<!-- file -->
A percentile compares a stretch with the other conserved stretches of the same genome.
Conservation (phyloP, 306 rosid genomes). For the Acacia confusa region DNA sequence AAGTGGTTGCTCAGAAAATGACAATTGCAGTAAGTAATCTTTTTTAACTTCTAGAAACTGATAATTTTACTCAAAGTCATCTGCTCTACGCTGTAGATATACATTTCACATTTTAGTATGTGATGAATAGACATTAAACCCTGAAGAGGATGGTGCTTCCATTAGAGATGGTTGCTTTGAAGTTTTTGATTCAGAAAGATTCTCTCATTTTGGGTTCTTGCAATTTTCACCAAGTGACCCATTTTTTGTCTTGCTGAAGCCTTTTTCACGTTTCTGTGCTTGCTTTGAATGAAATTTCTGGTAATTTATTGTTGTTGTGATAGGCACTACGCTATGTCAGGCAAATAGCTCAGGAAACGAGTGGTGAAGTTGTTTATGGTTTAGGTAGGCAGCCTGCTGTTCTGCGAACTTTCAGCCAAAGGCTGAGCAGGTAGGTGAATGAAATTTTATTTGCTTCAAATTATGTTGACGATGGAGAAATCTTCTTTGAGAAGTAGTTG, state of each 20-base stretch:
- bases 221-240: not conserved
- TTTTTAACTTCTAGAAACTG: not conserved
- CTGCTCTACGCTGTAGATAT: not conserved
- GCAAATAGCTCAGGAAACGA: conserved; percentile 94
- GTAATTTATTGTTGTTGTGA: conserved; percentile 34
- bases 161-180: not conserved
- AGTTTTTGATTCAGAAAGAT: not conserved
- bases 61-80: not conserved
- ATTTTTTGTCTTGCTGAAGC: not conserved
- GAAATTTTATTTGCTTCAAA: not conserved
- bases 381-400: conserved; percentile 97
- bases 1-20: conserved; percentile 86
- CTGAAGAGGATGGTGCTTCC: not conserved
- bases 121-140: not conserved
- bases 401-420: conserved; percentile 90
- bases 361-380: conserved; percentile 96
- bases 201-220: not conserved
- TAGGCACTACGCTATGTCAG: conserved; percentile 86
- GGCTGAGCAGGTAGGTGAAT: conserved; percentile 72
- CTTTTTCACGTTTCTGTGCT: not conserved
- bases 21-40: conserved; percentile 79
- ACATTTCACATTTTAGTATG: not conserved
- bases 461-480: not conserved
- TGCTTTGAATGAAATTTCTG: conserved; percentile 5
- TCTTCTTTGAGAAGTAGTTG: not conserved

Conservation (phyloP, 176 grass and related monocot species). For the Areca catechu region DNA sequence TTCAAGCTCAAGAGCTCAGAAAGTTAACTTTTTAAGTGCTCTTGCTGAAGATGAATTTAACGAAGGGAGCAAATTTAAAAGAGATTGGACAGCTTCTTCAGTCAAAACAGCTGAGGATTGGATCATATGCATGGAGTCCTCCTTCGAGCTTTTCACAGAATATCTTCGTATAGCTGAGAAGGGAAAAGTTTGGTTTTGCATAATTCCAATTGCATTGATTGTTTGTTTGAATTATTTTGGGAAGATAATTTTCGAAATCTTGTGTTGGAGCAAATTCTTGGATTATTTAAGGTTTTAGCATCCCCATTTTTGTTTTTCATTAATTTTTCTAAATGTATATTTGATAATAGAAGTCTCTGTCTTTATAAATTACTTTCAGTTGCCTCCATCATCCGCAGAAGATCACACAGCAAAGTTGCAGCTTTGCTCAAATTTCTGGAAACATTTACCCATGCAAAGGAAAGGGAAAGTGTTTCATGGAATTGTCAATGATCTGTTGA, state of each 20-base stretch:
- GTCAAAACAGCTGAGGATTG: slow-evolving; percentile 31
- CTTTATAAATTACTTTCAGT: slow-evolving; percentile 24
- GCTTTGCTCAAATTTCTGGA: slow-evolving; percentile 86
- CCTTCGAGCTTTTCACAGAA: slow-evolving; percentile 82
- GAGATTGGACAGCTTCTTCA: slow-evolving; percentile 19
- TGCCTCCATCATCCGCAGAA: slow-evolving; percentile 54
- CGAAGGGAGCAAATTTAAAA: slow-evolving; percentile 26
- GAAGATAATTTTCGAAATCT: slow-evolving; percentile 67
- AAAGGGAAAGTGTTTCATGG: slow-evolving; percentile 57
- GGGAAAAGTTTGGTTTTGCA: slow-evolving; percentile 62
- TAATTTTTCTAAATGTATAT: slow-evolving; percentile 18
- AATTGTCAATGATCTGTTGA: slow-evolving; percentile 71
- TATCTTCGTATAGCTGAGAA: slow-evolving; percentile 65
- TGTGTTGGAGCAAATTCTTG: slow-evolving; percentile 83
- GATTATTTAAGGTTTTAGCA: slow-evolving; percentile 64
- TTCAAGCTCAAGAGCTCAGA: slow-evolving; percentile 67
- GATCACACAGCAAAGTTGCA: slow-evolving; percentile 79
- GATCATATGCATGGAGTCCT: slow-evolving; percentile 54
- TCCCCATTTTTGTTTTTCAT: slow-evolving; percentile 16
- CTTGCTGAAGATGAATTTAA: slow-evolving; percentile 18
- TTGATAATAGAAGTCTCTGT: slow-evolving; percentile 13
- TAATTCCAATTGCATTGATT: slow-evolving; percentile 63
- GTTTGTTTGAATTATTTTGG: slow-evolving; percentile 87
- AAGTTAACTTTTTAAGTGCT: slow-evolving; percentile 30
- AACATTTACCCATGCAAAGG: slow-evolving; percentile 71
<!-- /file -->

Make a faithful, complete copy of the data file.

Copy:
A percentile compares a stretch with the other conserved stretches of the same genome.
Conservation (phyloP, 306 rosid genomes). For the Acacia confusa region DNA sequence AAGTGGTTGCTCAGAAAATGACAATTGCAGTAAGTAATCTTTTTTAACTTCTAGAAACTGATAATTTTACTCAAAGTCATCTGCTCTACGCTGTAGATATACATTTCACATTTTAGTATGTGATGAATAGACATTAAACCCTGAAGAGGATGGTGCTTCCATTAGAGATGGTTGCTTTGAAGTTTTTGATTCAGAAAGATTCTCTCATTTTGGGTTCTTGCAATTTTCACCAAGTGACCCATTTTTTGTCTTGCTGAAGCCTTTTTCACGTTTCTGTGCTTGCTTTGAATGAAATTTCTGGTAATTTATTGTTGTTGTGATAGGCACTACGCTATGTCAGGCAAATAGCTCAGGAAACGAGTGGTGAAGTTGTTTATGGTTTAGGTAGGCAGCCTGCTGTTCTGCGAACTTTCAGCCAAAGGCTGAGCAGGTAGGTGAATGAAATTTTATTTGCTTCAAATTATGTTGACGATGGAGAAATCTTCTTTGAGAAGTAGTTG, state of each 20-base stretch:
- bases 221-240: not conserved
- TTTTTAACTTCTAGAAACTG: not conserved
- CTGCTCTACGCTGTAGATAT: not conserved
- GCAAATAGCTCAGGAAACGA: conserved; percentile 94
- GTAATTTATTGTTGTTGTGA: conserved; percentile 34
- bases 161-180: not conserved
- AGTTTTTGATTCAGAAAGAT: not conserved
- bases 61-80: not conserved
- ATTTTTTGTCTTGCTGAAGC: not conserved
- GAAATTTTATTTGCTTCAAA: not conserved
- bases 381-400: conserved; percentile 97
- bases 1-20: conserved; percentile 86
- CTGAAGAGGATGGTGCTTCC: not conserved
- bases 121-140: not conserved
- bases 401-420: conserved; percentile 90
- bases 361-380: conserved; percentile 96
- bases 201-220: not conserved
- TAGGCACTACGCTATGTCAG: conserved; percentile 86
- GGCTGAGCAGGTAGGTGAAT: conserved; percentile 72
- CTTTTTCACGTTTCTGTGCT: not conserved
- bases 21-40: conserved; percentile 79
- ACATTTCACATTTTAGTATG: not conserved
- bases 461-480: not conserved
- TGCTTTGAATGAAATTTCTG: conserved; percentile 5
- TCTTCTTTGAGAAGTAGTTG: not conserved

Conservation (phyloP, 176 grass and related monocot species). For the Areca catechu region DNA sequence TTCAAGCTCAAGAGCTCAGAAAGTTAACTTTTTAAGTGCTCTTGCTGAAGATGAATTTAACGAAGGGAGCAAATTTAAAAGAGATTGGACAGCTTCTTCAGTCAAAACAGCTGAGGATTGGATCATATGCATGGAGTCCTCCTTCGAGCTTTTCACAGAATATCTTCGTATAGCTGAGAAGGGAAAAGTTTGGTTTTGCATAATTCCAATTGCATTGATTGTTTGTTTGAATTATTTTGGGAAGATAATTTTCGAAATCTTGTGTTGGAGCAAATTCTTGGATTATTTAAGGTTTTAGCATCCCCATTTTTGTTTTTCATTAATTTTTCTAAATGTATATTTGATAATAGAAGTCTCTGTCTTTATAAATTACTTTCAGTTGCCTCCATCATCCGCAGAAGATCACACAGCAAAGTTGCAGCTTTGCTCAAATTTCTGGAAACATTTACCCATGCAAAGGAAAGGGAAAGTGTTTCATGGAATTGTCAATGATCTGTTGA, state of each 20-base stretch:
- GTCAAAACAGCTGAGGATTG: slow-evolving; percentile 31
- CTTTATAAATTACTTTCAGT: slow-evolving; percentile 24
- GCTTTGCTCAAATTTCTGGA: slow-evolving; percentile 86
- CCTTCGAGCTTTTCACAGAA: slow-evolving; percentile 82
- GAGATTGGACAGCTTCTTCA: slow-evolving; percentile 19
- TGCCTCCATCATCCGCAGAA: slow-evolving; percentile 54
- CGAAGGGAGCAAATTTAAAA: slow-evolving; percentile 26
- GAAGATAATTTTCGAAATCT: slow-evolving; percentile 67
- AAAGGGAAAGTGTTTCATGG: slow-evolving; percentile 57
- GGGAAAAGTTTGGTTTTGCA: slow-evolving; percentile 62
- TAATTTTTCTAAATGTATAT: slow-evolving; percentile 18
- AATTGTCAATGATCTGTTGA: slow-evolving; percentile 71
- TATCTTCGTATAGCTGAGAA: slow-evolving; percentile 65
- TGTGTTGGAGCAAATTCTTG: slow-evolving; percentile 83
- GATTATTTAAGGTTTTAGCA: slow-evolving; percentile 64
- TTCAAGCTCAAGAGCTCAGA: slow-evolving; percentile 67
- GATCACACAGCAAAGTTGCA: slow-evolving; percentile 79
- GATCATATGCATGGAGTCCT: slow-evolving; percentile 54
- TCCCCATTTTTGTTTTTCAT: slow-evolving; percentile 16
- CTTGCTGAAGATGAATTTAA: slow-evolving; percentile 18
- TTGATAATAGAAGTCTCTGT: slow-evolving; percentile 13
- TAATTCCAATTGCATTGATT: slow-evolving; percentile 63
- GTTTGTTTGAATTATTTTGG: slow-evolving; percentile 87
- AAGTTAACTTTTTAAGTGCT: slow-evolving; percentile 30
- AACATTTACCCATGCAAAGG: slow-evolving; percentile 71